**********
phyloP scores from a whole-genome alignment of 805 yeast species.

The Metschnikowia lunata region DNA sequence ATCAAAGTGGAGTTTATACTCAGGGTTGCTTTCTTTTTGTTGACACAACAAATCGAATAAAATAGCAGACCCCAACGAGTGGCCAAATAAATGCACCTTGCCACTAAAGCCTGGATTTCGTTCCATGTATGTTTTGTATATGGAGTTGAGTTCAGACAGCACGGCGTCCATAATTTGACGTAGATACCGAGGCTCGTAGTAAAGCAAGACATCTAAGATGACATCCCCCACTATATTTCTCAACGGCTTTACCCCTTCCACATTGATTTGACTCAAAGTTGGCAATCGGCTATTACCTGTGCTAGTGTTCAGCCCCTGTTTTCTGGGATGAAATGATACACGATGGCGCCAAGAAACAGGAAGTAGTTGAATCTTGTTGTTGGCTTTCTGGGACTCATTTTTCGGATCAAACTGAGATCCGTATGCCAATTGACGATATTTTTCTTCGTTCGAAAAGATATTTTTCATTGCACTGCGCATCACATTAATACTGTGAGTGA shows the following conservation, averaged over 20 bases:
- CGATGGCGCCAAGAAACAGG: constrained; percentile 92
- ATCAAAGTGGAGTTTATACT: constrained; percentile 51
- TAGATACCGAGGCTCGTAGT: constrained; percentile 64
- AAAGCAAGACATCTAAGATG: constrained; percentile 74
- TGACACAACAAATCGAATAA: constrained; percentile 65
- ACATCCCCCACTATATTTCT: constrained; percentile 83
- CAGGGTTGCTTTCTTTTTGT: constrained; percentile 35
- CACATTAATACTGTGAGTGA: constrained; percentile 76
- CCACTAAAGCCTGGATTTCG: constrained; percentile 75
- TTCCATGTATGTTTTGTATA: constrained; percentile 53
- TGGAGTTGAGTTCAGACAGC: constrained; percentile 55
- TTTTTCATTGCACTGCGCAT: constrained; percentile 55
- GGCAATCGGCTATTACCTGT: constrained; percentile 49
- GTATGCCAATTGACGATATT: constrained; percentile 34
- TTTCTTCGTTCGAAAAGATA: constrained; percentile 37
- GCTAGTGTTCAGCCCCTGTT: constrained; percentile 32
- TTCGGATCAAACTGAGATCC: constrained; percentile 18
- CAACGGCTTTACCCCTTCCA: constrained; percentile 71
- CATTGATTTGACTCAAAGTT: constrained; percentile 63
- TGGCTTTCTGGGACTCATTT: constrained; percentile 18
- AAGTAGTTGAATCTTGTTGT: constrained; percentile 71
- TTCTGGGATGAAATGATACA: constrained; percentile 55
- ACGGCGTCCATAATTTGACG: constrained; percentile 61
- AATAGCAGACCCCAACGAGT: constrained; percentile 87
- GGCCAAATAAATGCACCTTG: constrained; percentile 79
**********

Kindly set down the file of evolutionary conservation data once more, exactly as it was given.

phyloP scores from a whole-genome alignment of 805 yeast species.

The Metschnikowia lunata region DNA sequence ATCAAAGTGGAGTTTATACTCAGGGTTGCTTTCTTTTTGTTGACACAACAAATCGAATAAAATAGCAGACCCCAACGAGTGGCCAAATAAATGCACCTTGCCACTAAAGCCTGGATTTCGTTCCATGTATGTTTTGTATATGGAGTTGAGTTCAGACAGCACGGCGTCCATAATTTGACGTAGATACCGAGGCTCGTAGTAAAGCAAGACATCTAAGATGACATCCCCCACTATATTTCTCAACGGCTTTACCCCTTCCACATTGATTTGACTCAAAGTTGGCAATCGGCTATTACCTGTGCTAGTGTTCAGCCCCTGTTTTCTGGGATGAAATGATACACGATGGCGCCAAGAAACAGGAAGTAGTTGAATCTTGTTGTTGGCTTTCTGGGACTCATTTTTCGGATCAAACTGAGATCCGTATGCCAATTGACGATATTTTTCTTCGTTCGAAAAGATATTTTTCATTGCACTGCGCATCACATTAATACTGTGAGTGA shows the following conservation, averaged over 20 bases:
- CGATGGCGCCAAGAAACAGG: constrained; percentile 92
- ATCAAAGTGGAGTTTATACT: constrained; percentile 51
- TAGATACCGAGGCTCGTAGT: constrained; percentile 64
- AAAGCAAGACATCTAAGATG: constrained; percentile 74
- TGACACAACAAATCGAATAA: constrained; percentile 65
- ACATCCCCCACTATATTTCT: constrained; percentile 83
- CAGGGTTGCTTTCTTTTTGT: constrained; percentile 35
- CACATTAATACTGTGAGTGA: constrained; percentile 76
- CCACTAAAGCCTGGATTTCG: constrained; percentile 75
- TTCCATGTATGTTTTGTATA: constrained; percentile 53
- TGGAGTTGAGTTCAGACAGC: constrained; percentile 55
- TTTTTCATTGCACTGCGCAT: constrained; percentile 55
- GGCAATCGGCTATTACCTGT: constrained; percentile 49
- GTATGCCAATTGACGATATT: constrained; percentile 34
- TTTCTTCGTTCGAAAAGATA: constrained; percentile 37
- GCTAGTGTTCAGCCCCTGTT: constrained; percentile 32
- TTCGGATCAAACTGAGATCC: constrained; percentile 18
- CAACGGCTTTACCCCTTCCA: constrained; percentile 71
- CATTGATTTGACTCAAAGTT: constrained; percentile 63
- TGGCTTTCTGGGACTCATTT: constrained; percentile 18
- AAGTAGTTGAATCTTGTTGT: constrained; percentile 71
- TTCTGGGATGAAATGATACA: constrained; percentile 55
- ACGGCGTCCATAATTTGACG: constrained; percentile 61
- AATAGCAGACCCCAACGAGT: constrained; percentile 87
- GGCCAAATAAATGCACCTTG: constrained; percentile 79